You feel the music, taste it, see it, smell it. Skirts twirl and flash like the jumble of colors in a kaleidoscope’s eye.
Pounding rhythms echo the elevated heartbeats of listener and performer. The piercing, poignant melodies bring tears. Cádiz, and the rest of the Andalusian south of Spain, is flamenco country. Here, it is more than music. For even the most stoic Andalusian Spaniard, flamenco is a gut-wrenching experience.
When Sam Rizzo traveled to Spain last summer with 12 other William and Mary students, he knew next to nothing about flamenco. Then, he and his classmates spent five weeks in Cádiz, the oldest city in Western Europe, immersed in Spanish language and culture. By the end of his stay, his research into flamenco fusion had whetted his appetite for further study of the genre. When he returns to Spain in the spring to participate in the semester abroad program in Seville, he will continue his investigation.
Flamenco is incredibly passionate music, he says. “As the sound was so foreign to me, it didn’t impact me the same way it might a Spanish native, but, I think I can equate the feeling to how I feel sometimes playing jazz,” says Rizzo, a junior Hispanic studies major with a minor in music. “They’re both the kind of music that become so ingrained in the performer’s psyche that once mastered, the music flows out of the guitarist’s hands, like the musician is conversing with the audience almost.”
But there’s more to Spain than flamenco. Each year, under the watchful eye of Francie Cate-Arries or Carla Buck, students take classes in art history and Spanish culture (a total of five credit hours). But a huge part of the experience is conducting research in Spanish using Spanish sources and, at the end of five weeks, presenting their findings in Spanish on paper and orally.
“They’re not just students consuming information in the classroom or reading books about something in the library,” says Cate-Arries, resident director for the 2007 William and Mary Summer Program in Cadiz. “They’re doing that, but they’re also in the streets, knocking on doors, calling up people, making appointments.”
“Students are introduced to a different culture while connecting that introduction to an area of scholarly inquiry at the same time. And they start making discoveries they couldn’t in Williamsburg, Virginia,” says Cate-Arries, a professor in William and Mary’s Department of Modern Languages and Literatures. She also was one of the College’s two 2007 recipients of Outstanding Faculty Awards from the State Council of Higher Education for Virginia.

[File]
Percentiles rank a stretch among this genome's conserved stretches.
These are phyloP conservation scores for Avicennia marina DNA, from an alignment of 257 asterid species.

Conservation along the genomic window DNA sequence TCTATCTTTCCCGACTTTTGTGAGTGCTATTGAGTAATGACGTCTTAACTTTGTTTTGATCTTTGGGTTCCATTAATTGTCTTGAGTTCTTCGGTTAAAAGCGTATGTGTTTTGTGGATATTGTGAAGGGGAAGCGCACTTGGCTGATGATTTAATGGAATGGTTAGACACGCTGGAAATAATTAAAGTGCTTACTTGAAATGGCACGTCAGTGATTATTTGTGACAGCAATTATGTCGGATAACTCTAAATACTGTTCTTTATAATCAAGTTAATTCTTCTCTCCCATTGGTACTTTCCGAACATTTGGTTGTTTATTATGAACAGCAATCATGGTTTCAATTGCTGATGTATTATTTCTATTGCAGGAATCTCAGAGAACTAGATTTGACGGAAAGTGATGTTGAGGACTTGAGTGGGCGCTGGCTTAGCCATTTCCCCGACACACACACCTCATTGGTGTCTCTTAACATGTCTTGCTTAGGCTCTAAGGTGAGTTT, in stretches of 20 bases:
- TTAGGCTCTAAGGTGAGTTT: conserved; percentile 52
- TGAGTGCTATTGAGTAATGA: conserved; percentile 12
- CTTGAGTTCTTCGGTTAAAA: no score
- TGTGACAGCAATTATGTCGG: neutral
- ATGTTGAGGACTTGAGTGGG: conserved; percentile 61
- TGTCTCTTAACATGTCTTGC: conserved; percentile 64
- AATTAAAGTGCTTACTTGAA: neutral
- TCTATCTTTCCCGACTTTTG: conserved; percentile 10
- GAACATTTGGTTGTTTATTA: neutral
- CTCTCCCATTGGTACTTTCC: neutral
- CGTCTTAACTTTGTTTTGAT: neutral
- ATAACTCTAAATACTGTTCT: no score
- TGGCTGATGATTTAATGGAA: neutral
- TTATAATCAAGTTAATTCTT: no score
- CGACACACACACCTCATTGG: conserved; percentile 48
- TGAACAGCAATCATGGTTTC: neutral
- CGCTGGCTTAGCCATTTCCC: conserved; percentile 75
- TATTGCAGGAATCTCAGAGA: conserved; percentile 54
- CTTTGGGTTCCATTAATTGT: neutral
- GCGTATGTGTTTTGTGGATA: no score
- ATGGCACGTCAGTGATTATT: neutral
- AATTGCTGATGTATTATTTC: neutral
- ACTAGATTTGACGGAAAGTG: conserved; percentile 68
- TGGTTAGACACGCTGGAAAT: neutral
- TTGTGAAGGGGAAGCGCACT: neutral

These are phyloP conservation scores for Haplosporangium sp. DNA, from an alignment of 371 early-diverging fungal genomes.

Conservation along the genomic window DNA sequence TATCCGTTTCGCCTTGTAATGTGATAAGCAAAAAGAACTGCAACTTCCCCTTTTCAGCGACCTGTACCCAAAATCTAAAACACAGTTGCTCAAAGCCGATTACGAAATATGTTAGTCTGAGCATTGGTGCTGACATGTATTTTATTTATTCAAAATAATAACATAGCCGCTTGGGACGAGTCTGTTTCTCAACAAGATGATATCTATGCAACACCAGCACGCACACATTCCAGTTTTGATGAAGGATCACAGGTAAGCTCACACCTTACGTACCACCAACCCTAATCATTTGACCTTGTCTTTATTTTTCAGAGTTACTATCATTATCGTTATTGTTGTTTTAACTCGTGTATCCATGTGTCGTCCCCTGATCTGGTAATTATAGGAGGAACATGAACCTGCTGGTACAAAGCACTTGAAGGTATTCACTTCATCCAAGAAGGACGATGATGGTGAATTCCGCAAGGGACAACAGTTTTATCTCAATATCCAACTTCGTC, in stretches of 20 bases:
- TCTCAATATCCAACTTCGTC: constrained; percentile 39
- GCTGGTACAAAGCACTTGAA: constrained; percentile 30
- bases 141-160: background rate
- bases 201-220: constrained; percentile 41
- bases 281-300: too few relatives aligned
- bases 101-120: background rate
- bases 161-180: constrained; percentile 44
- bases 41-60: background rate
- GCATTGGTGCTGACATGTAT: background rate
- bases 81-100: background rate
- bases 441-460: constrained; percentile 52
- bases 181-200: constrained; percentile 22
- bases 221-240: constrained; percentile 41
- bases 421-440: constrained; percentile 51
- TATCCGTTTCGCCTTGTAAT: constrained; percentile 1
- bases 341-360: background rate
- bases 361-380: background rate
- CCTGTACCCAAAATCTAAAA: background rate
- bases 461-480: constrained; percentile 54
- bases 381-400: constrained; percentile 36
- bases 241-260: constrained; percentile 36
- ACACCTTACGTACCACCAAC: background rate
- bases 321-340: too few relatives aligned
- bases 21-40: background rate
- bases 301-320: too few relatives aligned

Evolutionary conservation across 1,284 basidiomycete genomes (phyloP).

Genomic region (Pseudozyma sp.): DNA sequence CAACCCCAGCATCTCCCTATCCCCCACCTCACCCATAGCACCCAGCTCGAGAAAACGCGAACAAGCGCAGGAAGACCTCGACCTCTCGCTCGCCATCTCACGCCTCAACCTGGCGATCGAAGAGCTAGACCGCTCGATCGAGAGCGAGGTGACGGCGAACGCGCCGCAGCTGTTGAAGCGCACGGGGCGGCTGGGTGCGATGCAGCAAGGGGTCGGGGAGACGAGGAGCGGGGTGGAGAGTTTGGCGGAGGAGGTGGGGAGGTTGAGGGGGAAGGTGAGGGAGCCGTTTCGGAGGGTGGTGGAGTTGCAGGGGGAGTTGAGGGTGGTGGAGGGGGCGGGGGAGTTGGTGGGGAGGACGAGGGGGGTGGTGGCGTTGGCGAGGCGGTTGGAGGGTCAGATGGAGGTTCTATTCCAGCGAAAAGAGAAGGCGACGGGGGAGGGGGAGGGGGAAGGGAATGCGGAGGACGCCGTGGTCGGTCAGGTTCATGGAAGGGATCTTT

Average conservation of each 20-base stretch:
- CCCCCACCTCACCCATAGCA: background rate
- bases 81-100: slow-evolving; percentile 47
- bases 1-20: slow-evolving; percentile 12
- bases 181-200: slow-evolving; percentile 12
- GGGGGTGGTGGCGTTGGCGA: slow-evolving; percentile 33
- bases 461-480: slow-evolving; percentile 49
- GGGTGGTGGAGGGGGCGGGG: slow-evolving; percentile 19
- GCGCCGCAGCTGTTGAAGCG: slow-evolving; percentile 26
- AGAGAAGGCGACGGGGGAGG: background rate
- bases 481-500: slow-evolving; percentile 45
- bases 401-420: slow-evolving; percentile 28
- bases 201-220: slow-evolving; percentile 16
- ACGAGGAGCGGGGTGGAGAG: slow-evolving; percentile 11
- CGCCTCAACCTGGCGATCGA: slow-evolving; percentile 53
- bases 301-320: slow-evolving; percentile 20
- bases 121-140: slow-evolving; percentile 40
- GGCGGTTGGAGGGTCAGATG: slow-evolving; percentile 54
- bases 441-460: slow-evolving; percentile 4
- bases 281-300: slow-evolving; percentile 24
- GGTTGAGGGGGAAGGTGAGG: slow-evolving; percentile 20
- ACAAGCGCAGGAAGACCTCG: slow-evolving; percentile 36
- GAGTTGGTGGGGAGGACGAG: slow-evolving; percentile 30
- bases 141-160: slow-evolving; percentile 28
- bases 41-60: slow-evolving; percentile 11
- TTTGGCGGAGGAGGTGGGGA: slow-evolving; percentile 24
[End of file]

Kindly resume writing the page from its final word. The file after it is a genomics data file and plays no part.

She explained that the genesis of the students’ research begins the spring semester before going to Cádiz. They are required to take Hispanic Studies 376, an intense one-credit hour course that introduces them to the social and political issues in today’s Spain and also provides an academic vehicle to explore the historical and cultural background of the program city. But the major focus of the course is the preparation of the research proposal in Spanish, the final assignment of the prep course.
Beyond the Beach
When students begin the prep course, they aren’t sure of what they would like to research. “I tell them to connect to something they care about,” says Cate-Arries. Once students step off the train in Cádiz, they are confronted with a beautiful, picturesque city of narrow streets, Roman and Phoenician ruins, squares with Gothic churches and splendid Atlantic Ocean beaches. In their classes at the Universidad de Cádiz, they start to discover their Cádiz world. But it’s not until they embark on their research that they really begin to understand the culture.
“The key to gaining entry to another peoples’ culture, another community’s life is to be found, academically speaking, in the research activity, conducted beyond the classroom and beyond the beach visible from that same classroom,” says Cate-Arries.
Students read extensively about their research topic. Once in Cádiz they continue to investigate through reading, taking particular advantage of recently published research in Spain.